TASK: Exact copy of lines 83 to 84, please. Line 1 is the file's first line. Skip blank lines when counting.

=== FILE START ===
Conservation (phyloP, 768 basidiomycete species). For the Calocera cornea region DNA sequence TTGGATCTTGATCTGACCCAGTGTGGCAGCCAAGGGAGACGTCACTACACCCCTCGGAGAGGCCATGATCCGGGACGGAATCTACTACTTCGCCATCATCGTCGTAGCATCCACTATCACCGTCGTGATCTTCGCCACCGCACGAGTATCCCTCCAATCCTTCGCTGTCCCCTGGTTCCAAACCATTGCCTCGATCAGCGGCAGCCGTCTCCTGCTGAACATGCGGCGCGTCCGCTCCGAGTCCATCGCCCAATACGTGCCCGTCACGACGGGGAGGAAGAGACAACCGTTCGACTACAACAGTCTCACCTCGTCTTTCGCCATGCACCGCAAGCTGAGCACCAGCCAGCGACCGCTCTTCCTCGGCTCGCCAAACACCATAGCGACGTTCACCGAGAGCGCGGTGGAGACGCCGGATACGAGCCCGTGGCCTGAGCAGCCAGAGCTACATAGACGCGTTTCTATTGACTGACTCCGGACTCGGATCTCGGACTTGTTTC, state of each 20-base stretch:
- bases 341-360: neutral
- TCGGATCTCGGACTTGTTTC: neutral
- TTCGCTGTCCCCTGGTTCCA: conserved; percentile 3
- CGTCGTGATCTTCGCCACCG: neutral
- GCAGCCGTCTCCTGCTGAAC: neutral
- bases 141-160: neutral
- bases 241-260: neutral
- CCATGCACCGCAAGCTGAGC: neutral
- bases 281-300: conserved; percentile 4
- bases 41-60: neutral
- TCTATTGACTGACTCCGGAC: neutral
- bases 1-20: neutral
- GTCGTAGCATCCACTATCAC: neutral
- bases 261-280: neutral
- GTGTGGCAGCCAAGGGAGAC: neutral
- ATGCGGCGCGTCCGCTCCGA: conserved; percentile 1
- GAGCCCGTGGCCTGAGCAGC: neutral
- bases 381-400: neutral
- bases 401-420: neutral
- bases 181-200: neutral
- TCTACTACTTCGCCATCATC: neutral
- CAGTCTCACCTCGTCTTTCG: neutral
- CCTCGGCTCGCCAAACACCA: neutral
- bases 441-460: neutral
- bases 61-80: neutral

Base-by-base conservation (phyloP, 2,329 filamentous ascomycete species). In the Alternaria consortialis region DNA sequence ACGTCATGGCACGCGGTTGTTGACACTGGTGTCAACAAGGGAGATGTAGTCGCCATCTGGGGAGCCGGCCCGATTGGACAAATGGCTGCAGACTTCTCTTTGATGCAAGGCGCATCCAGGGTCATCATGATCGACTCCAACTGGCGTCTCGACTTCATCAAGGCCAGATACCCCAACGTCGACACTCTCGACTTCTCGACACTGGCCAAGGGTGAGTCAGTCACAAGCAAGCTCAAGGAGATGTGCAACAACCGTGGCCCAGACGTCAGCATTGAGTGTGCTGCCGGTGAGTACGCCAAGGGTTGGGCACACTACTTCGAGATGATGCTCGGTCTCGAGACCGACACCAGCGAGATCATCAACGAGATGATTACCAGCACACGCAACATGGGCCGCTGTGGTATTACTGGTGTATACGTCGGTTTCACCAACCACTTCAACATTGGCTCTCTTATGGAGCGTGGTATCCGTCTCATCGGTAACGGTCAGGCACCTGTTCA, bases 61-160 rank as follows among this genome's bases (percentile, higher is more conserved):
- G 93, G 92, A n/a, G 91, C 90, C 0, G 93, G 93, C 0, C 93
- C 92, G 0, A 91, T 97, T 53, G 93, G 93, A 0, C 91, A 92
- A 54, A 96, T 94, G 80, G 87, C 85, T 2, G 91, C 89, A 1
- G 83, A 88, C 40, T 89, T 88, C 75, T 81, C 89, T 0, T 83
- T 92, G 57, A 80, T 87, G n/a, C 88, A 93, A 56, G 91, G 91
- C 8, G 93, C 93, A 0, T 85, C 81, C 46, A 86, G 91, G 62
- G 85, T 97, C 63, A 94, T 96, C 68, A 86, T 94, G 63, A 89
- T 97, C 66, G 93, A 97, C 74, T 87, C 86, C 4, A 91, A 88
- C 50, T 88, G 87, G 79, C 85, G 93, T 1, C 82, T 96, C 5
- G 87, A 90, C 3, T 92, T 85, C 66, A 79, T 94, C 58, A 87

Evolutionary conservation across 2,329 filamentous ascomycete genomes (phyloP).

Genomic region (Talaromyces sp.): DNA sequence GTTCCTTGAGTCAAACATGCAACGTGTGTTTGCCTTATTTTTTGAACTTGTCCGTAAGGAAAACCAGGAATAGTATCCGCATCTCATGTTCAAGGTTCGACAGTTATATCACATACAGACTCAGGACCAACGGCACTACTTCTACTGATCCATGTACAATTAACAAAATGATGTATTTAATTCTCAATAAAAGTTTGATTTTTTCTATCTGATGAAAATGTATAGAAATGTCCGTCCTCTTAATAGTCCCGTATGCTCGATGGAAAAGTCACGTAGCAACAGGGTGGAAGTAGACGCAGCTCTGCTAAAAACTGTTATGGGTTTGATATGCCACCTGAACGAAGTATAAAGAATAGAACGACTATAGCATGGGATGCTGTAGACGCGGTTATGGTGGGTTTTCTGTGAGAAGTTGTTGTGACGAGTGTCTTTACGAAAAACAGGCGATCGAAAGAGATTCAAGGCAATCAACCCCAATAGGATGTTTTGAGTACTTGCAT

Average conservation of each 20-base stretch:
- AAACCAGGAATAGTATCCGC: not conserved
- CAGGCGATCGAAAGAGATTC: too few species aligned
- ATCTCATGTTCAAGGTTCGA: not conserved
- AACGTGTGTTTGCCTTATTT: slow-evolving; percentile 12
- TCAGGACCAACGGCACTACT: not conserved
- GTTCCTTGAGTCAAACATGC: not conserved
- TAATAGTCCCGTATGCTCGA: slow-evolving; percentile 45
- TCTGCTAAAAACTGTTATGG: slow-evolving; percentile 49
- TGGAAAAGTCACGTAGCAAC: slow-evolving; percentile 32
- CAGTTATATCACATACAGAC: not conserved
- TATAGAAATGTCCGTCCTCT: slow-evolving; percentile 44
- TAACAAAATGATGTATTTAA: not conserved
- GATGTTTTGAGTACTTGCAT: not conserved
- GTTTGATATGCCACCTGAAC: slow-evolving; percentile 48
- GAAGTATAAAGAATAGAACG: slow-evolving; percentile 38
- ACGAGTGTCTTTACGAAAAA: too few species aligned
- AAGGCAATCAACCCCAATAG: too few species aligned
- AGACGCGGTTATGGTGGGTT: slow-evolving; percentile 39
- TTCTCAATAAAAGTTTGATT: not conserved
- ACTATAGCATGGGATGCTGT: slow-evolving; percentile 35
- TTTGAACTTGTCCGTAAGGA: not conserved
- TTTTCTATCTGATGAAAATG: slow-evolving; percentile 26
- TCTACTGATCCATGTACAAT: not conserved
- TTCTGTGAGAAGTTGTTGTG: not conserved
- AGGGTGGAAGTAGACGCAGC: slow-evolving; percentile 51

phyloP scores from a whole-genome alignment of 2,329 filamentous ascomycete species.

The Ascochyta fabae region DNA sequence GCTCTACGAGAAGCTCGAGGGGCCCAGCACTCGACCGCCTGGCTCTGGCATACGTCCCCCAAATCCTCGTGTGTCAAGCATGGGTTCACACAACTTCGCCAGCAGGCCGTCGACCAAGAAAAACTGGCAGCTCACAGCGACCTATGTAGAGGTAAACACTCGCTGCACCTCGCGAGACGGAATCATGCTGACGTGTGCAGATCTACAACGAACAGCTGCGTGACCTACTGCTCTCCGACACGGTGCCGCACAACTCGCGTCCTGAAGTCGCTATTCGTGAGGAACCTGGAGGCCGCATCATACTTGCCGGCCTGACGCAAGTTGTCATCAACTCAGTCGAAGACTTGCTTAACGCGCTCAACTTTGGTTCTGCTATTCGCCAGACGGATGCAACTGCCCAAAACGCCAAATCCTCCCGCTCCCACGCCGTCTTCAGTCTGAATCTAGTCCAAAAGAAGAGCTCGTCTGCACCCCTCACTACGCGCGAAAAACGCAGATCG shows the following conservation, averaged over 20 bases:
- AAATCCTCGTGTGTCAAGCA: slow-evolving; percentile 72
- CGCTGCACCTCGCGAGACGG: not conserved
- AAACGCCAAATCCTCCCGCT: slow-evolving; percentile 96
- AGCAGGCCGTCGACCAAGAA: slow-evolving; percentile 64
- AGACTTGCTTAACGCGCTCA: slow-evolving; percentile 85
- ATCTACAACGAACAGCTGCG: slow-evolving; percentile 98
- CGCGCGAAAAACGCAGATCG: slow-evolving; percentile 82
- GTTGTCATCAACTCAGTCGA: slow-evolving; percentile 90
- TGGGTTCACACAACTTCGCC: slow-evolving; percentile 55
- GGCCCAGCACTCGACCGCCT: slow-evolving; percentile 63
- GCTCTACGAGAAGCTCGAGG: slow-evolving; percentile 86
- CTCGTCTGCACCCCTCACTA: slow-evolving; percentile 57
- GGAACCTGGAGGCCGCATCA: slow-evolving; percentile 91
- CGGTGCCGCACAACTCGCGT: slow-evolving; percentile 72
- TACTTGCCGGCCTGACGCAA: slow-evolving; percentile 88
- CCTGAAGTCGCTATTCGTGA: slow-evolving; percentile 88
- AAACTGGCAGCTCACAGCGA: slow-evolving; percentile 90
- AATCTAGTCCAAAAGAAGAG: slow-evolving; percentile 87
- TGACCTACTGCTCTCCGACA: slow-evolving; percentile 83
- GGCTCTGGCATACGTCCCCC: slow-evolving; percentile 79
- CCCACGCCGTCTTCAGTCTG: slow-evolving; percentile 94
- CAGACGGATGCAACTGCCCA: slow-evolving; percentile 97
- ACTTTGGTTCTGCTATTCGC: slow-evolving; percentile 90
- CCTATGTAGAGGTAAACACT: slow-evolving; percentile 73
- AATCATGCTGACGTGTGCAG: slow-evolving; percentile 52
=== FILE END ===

- CCTGAAGTCGCTATTCGTGA: slow-evolving; percentile 88
- AAACTGGCAGCTCACAGCGA: slow-evolving; percentile 90